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  • A Window to the South The Russian Empire, the Black Sea, and Beyond
  • Michel Abesser (bio)
Brian L. Davies, The Russo-Turkish War, 1768–1774: Catherine II and the Ottoman Empire. 344 pp., illus. London: Bloomsbury, 2015. ISBN-13 978-1472512932. £81.00.
Patricia Herlihy, Odessa Recollected: The Port and the People. 268 pp., illus. Brighton, MA: Academic Studies Press, 2018. ISBN-13 978-161811736. $42.00.
Ulrich Hofmeister and Kerstin Jobst, eds., "Krimtataren,"Special issue of Österreichische Zeitschrift für Geschichtswissenschaften/Austrian Journal of Historical Studies28, 1(2017).

For decades, Western historiography has critically addressed Vasilii Kliuchevskii's famous idea of Russia's expansion toward the Black Sea as the natural end of Russian colonial expansion. While the inclusion of southern Russian and Ukrainian territories into the empire undoubtedly marked a watershed in its history, the motifs and aims, as well as the process itself and its short- and long-term consequences, continue to offer ground for debate. The southern parts of the Russian Empire acquired between the late 17th and the early 19th centuries have stimulated research directly related to the character of the empire itself. Among them are issues of foreign policy, migration, various aspects of state building, and the increasing entanglement with the Black Sea, the Mediterranean, and the Ottoman world. This window to the south deeply affected the empire's economic, cultural, and religious fortunes and, unlike Peter I's access to the Baltic, opened up the empire to Europe and Asia. The complex social and ethnic fabric established east of the Danube, west of [End Page 843]the Don, south of Kiev, and north of Sevastopol´ contributed to the diversity of the Russian Empire and provided it with opportunities and challenges during the last century of its existence. Several scholars have expanded the scope of Russian imperial analysis by including its maritime dimensions as transnational spaces. 1Since Charles King published The Black Sea: A History, the sea has attracted increasing attention as a region with overlapping imperial, economic, and cultural developments. 2Both the Black Sea Research Project and the Black Sea Networks at Columbia University testify to rising interest among scholars engaging in the economic, political, social, and cultural histories of the Black Sea. 3The newly founded Journal of Balkan and Black Sea Studiesdemonstrates that this topic not only bridges the history of different regions such as the Balkan, Caucasus, Ottoman, and Russian realms and their respective methods but various national scientific cultures as well. 4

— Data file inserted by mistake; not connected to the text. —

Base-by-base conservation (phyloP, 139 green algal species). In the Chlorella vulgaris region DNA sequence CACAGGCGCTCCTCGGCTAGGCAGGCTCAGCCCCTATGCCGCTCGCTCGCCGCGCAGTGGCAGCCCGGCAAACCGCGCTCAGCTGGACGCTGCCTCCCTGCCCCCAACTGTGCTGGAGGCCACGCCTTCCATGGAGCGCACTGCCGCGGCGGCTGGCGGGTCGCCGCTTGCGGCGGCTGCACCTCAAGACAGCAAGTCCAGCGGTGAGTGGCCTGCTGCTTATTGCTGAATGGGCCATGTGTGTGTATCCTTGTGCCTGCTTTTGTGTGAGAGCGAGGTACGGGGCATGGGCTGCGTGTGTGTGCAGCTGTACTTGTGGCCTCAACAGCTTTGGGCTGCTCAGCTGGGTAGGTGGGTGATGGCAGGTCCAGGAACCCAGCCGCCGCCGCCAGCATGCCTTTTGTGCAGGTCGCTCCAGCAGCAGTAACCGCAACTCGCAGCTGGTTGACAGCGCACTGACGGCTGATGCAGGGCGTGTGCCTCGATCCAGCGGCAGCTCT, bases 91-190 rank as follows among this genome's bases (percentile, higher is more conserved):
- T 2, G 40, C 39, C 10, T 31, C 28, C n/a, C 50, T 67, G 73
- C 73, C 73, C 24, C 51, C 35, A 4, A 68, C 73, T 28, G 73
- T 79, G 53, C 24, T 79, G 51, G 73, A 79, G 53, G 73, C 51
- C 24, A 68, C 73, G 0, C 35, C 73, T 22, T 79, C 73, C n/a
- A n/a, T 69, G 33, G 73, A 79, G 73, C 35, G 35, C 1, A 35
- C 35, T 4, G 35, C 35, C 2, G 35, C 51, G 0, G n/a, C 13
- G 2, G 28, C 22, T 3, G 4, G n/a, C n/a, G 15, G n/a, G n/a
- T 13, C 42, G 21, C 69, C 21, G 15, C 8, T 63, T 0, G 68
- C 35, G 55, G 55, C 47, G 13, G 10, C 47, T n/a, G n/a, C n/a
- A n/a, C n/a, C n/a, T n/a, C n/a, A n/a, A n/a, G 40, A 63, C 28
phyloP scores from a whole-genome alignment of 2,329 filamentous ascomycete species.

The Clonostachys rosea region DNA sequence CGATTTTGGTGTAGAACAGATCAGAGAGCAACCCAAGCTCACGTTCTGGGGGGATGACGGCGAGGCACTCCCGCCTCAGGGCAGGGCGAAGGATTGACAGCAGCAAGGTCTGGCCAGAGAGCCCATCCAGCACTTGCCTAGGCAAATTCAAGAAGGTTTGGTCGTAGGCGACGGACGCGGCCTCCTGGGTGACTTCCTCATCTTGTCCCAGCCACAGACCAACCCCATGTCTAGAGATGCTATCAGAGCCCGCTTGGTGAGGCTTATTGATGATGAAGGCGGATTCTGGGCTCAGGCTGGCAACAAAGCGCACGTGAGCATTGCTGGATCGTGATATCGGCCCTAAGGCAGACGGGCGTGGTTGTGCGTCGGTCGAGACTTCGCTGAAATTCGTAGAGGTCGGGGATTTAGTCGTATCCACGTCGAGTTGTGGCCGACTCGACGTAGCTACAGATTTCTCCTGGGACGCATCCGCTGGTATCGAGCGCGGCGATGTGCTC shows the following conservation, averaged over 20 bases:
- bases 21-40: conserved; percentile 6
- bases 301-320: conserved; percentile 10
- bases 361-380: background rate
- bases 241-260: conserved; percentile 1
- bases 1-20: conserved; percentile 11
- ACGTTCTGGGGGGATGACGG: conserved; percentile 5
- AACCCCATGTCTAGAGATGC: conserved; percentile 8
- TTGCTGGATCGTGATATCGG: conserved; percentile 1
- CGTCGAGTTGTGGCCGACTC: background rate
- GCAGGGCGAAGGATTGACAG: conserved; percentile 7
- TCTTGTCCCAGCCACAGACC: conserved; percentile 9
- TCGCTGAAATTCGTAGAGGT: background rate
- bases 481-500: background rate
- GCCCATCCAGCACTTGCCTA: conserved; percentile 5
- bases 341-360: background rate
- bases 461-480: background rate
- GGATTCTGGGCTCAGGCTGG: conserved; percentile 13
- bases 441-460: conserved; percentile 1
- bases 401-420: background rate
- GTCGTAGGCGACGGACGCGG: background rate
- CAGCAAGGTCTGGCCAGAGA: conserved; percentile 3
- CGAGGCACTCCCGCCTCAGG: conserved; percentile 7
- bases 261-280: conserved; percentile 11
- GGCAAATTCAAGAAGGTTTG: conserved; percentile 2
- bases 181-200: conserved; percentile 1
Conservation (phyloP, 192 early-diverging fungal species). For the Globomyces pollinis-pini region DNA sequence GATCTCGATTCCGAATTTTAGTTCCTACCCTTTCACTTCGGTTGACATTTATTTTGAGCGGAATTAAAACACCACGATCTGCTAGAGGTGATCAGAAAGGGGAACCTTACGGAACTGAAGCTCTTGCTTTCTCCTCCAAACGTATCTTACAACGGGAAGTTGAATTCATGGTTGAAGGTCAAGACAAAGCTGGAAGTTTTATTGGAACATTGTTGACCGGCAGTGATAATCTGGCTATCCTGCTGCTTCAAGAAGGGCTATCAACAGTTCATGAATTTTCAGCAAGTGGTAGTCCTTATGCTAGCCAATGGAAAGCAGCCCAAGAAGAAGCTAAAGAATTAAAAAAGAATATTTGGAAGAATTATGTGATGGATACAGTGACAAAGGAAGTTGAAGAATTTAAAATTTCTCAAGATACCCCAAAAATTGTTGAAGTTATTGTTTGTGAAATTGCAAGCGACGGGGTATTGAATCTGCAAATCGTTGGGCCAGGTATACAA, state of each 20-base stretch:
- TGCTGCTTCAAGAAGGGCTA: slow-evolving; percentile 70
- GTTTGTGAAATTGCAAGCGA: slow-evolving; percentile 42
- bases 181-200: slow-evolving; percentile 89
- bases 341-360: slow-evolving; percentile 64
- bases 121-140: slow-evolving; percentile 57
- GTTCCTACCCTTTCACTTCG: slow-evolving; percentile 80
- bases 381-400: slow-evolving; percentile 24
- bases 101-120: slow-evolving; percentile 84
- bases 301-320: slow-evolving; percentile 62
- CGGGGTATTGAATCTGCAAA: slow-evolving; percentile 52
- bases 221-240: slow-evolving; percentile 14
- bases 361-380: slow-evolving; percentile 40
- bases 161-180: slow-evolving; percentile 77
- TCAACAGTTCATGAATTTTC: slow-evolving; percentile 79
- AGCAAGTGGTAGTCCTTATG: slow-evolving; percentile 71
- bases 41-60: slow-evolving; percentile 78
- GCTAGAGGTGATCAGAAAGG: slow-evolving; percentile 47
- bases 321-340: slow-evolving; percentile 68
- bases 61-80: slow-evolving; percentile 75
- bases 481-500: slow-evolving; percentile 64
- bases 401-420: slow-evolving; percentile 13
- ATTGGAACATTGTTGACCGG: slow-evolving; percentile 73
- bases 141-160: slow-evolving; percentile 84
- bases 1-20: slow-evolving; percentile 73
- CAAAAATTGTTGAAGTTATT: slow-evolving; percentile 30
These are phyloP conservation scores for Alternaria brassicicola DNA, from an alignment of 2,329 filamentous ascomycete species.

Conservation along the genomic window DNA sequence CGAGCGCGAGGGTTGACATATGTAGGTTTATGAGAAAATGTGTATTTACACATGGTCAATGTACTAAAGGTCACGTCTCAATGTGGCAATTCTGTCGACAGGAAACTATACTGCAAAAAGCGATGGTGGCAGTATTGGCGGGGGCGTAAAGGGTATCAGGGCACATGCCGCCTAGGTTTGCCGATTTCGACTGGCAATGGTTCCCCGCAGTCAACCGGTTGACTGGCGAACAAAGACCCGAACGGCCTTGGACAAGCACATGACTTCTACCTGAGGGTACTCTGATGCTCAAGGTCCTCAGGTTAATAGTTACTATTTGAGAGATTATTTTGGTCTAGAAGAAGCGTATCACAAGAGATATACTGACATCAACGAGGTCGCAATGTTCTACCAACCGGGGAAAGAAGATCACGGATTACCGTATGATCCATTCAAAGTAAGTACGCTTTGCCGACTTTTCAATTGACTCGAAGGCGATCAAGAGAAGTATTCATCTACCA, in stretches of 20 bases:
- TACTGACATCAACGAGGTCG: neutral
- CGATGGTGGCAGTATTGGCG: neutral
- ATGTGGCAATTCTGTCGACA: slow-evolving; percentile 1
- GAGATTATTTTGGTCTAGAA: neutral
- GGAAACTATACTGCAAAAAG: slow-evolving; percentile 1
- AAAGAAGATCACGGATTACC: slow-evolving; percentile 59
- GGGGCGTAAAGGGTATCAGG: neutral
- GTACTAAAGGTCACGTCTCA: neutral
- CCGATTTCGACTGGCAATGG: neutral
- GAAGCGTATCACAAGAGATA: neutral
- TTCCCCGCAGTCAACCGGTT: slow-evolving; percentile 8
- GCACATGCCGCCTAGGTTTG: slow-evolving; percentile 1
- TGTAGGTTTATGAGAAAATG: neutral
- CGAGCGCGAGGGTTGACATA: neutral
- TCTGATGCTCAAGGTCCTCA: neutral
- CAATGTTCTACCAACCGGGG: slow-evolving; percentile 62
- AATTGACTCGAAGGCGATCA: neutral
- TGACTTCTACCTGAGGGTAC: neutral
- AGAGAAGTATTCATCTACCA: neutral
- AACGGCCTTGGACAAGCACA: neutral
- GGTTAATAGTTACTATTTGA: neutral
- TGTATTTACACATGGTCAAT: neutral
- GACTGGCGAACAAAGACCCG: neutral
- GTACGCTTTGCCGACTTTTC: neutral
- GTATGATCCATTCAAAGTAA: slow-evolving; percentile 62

Increasingly, the Black Sea stimulates scholarly interest not only as a barrier separating the Balkans from the Caucasus or the Russian Empire from the Ottoman but also as a region in itself. 5This shift in perspective opens up new questions and problems. A recent workshop on the Black Sea at the University of Basel discussed possible paradigms. First, the sea, which lost its Asiatic character between 1750 and 1850, can be considered an arena of military and symbolic conflict between the Russian and Ottoman Empires and increasingly the Western powers of Britain, France, and Austria. The conflict between the Porte and St. Petersburg was based on entirely different strategic premises regarding the sea and its surrounding lands. Whereas Ottoman power could be secured for a long period by keeping the sea calm while its [End Page 844]vassals and allies kept the "Wild Field" restless, Russian expansion aimed at stability on land and regarded the Black Sea as an Ottoman weakness for military incursions by Cossack pirates. Not only the sea's importance for military campaigns changed drastically over time; so did the different projection of imperial power onto the sea itself. Some of the inhabitants of its shores experienced premodern, imperial, and national forms of rule within a century. How did these people navigate these changes? Are there specific common patterns that cross political territory, social strata, or religion?

Second, regarding cultural, economic, and migrational questions, the Black Sea constitutes a hub. The forced opening to non-Ottoman seafaring from the late 18th century onward not only increased the number of goods and persons that crossed the sea but established new spatial connections and migration patterns while redirecting old ones. These...